5 Tips for Teaching Kids About Fire Safety

With so many Americans staying inside during the COVID-19 crisis, it’s more important than ever to review fire safety with your kids. There’s one house fire in the U.S. every 86 seconds, and officials say there’s an increased risk of fires with families in lockdown.

“What we are considering with COVID-19 is, because there’s an increase of population being at home now, [there is] a high risk for calls,” said Jesse Baughman, a fire safety educator. “[There’s] a high risk of more kitchen fires or smoking incidents because people are home. They’re working out of their home now, the kids are home now, things are being used more during the day.”

To help families stay safe in their homes and prevent house fires, here are some essential fire prevention tips.

Teach your kids about smoke detectors

Working smoke detectors are crucial for protecting your family and your home, especially considering 85% of houses in the U.S. were built prior to 1980 and may be more susceptible to electrical fires. Show your kids what the smoke detectors look like, how they work, and what they sound like. 

When the smoke detector goes off, it’s important your kids know what that means. Make sure to change the batteries in your smoke detector regularly. Firefighters typically recommend changing the batteries twice a year when you turn your clocks forward or behind for Daylight Savings.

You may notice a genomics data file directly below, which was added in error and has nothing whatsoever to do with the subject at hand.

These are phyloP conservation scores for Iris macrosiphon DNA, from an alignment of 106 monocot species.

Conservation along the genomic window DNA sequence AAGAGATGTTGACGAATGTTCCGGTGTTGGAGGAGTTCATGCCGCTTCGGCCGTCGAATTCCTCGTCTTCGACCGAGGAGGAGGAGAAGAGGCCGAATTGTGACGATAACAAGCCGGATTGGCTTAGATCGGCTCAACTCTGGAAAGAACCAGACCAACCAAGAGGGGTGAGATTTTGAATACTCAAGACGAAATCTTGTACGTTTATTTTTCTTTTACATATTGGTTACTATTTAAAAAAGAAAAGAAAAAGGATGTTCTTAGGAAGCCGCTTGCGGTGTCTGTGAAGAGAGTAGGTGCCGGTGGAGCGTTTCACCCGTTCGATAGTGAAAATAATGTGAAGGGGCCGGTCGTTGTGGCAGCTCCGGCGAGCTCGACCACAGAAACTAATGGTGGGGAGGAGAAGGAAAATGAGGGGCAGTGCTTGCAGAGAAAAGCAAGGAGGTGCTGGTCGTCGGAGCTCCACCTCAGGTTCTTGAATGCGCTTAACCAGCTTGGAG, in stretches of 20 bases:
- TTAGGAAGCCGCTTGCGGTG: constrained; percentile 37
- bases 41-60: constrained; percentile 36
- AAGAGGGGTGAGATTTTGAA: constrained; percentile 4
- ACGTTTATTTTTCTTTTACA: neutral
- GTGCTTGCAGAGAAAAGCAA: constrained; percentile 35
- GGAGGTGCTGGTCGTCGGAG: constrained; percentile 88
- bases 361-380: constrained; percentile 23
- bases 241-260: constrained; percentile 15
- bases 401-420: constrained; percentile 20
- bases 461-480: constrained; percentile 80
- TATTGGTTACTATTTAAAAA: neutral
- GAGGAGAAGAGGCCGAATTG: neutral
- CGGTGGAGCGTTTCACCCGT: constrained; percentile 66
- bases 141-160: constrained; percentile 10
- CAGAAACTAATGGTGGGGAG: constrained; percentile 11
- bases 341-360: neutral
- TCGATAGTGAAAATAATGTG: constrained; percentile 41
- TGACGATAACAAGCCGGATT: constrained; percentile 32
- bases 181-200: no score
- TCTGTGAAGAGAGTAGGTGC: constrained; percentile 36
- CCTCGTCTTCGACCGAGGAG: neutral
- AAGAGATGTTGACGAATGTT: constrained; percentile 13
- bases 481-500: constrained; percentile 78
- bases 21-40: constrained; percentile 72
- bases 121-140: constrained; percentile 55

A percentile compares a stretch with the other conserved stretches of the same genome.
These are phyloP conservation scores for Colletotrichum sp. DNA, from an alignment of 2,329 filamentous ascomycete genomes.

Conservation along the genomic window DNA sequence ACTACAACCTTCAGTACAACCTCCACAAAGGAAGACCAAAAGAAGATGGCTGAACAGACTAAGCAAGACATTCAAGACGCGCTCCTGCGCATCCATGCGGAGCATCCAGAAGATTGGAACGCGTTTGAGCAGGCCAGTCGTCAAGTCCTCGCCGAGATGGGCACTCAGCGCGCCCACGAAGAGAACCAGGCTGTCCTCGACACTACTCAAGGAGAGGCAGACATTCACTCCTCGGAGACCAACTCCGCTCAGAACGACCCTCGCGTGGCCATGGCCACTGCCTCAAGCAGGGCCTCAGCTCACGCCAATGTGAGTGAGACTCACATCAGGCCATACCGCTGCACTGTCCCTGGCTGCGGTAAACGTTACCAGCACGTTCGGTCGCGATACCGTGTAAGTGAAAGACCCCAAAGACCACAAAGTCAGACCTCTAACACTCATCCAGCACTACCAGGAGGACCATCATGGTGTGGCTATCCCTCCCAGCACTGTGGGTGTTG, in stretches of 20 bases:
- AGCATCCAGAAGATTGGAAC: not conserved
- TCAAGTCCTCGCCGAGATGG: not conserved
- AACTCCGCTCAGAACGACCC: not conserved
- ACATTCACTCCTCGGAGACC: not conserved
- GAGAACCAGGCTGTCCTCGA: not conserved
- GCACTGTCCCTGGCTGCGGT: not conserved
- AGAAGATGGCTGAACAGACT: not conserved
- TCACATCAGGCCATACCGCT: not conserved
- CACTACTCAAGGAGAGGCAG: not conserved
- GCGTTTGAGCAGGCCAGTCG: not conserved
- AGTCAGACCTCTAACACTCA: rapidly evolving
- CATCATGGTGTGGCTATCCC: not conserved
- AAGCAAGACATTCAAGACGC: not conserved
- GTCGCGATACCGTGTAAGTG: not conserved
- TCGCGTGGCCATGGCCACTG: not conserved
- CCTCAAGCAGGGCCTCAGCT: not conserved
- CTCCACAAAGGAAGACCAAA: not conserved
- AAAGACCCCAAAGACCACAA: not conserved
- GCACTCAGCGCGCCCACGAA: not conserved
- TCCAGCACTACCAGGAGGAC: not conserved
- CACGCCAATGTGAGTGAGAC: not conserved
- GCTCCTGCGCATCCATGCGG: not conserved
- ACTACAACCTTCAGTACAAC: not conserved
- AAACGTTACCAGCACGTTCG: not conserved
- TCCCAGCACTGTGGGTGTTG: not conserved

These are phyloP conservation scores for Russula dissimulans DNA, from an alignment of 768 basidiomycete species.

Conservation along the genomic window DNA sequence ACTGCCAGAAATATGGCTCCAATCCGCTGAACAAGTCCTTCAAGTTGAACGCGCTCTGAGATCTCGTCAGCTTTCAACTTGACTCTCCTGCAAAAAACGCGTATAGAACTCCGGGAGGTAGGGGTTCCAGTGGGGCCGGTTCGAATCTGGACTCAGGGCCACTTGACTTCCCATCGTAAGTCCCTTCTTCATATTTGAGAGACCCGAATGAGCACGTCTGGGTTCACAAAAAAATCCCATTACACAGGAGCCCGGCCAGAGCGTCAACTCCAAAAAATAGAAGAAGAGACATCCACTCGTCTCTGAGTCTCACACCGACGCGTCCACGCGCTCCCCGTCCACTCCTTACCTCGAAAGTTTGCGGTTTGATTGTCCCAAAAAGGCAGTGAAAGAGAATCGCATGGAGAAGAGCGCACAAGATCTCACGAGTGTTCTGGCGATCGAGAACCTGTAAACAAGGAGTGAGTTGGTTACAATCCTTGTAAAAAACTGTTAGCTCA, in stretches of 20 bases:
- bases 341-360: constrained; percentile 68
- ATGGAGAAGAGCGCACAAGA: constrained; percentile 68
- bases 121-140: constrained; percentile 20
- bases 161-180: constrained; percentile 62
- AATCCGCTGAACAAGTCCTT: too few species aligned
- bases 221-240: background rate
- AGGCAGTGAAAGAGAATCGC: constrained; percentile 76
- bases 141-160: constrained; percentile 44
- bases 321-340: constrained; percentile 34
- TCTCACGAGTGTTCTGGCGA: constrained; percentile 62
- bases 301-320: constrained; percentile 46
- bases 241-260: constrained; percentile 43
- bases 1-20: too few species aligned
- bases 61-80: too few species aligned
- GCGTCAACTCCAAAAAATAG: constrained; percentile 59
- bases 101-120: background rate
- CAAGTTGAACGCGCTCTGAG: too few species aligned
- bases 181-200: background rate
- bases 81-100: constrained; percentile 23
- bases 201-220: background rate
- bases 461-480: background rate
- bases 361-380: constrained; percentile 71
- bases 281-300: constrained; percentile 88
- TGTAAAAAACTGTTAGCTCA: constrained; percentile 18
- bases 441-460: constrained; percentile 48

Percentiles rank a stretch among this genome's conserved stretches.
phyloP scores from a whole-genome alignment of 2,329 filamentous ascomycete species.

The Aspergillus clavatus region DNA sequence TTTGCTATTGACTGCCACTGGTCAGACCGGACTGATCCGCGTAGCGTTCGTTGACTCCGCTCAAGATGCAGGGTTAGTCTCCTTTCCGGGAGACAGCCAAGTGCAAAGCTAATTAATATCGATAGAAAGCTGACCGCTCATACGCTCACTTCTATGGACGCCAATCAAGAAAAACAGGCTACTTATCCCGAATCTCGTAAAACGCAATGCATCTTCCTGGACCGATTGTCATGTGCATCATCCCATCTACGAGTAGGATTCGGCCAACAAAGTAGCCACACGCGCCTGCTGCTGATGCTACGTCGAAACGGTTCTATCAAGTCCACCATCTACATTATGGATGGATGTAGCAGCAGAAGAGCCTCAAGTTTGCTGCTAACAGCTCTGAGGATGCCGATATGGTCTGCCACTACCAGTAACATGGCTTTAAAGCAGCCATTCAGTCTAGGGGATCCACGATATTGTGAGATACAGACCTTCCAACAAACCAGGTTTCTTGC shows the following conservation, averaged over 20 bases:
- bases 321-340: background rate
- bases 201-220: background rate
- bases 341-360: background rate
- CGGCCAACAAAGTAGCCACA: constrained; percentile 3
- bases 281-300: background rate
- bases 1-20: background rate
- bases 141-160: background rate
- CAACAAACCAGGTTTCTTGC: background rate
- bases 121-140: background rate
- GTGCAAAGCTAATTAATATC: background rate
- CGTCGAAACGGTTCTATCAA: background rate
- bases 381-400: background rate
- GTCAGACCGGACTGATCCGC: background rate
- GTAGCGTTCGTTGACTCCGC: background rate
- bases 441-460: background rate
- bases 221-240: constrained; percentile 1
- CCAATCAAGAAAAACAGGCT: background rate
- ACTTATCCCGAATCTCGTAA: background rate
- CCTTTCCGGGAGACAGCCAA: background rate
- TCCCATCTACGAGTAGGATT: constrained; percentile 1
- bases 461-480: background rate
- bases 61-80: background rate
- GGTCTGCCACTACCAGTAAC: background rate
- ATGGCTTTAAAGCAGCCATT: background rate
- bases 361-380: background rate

Be sure your smoke detectors are located in the right places, too. According to the National Fire Protection Association, smoke alarms ought to be installed inside each bedroom and outside each sleeping area on every level of the house. This includes the basement. If there are levels in your home without bedrooms, install smoke detectors in your living room or near the stairway to the next floor of the house.

Create a fire escape plan

Oftentimes, it’s a child’s first instinct to hide when there’s a fire because they’re afraid. Creating a fire escape plan will help your kids stay safe in the event of a fire in your home. To make a fire escape plan, draw a map of your home on a piece of paper. 

With your kids, figure out at least two ways out of every room in the house. Set up a meeting place outside and away from the home where your kids will know to wait for you. Practice your fire escape plan regularly so your kids always know what to do if a fire breaks out. Remember to stay low to the ground even during practice runs.

Practice checking doors

It’s important not to open a door without checking it first during your fire escape. This is because fire is fueled by oxygen. If there’s fire on the other side of the door, it could spread faster if that door is opened.

Instruct your kids on how to check and see if the door is hot. You can do this by pressing the back of your hand to the door. If the door is hot, show you kids how to find another way out of the house.

Practice opening windows

Make sure that every window in your house can be easily opened when unlocked. If you have older children, teach them how to safely open the windows and carefully remove the screens. If there are security bars, teach your kids how to open them.

Teach your kids how to avoid burns

An additional tip to teach your kids during your fire escape plan is to use a towel for handling, grabbing, or touching items. This will help them to avoid burns. Stainless steel items and appliances can withstand temperatures of 1,700 degrees and can be incredibly dangerous when hot. Towels can also be used to help cover your child’s face and mouth while they’re moving through smoke.

Fire safety is an essential tool for your kids. By creating a fire escape plan, reviewing it, and practicing it regularly with your family, you can feel confident that your family is prepared in the event of a fire emergency.

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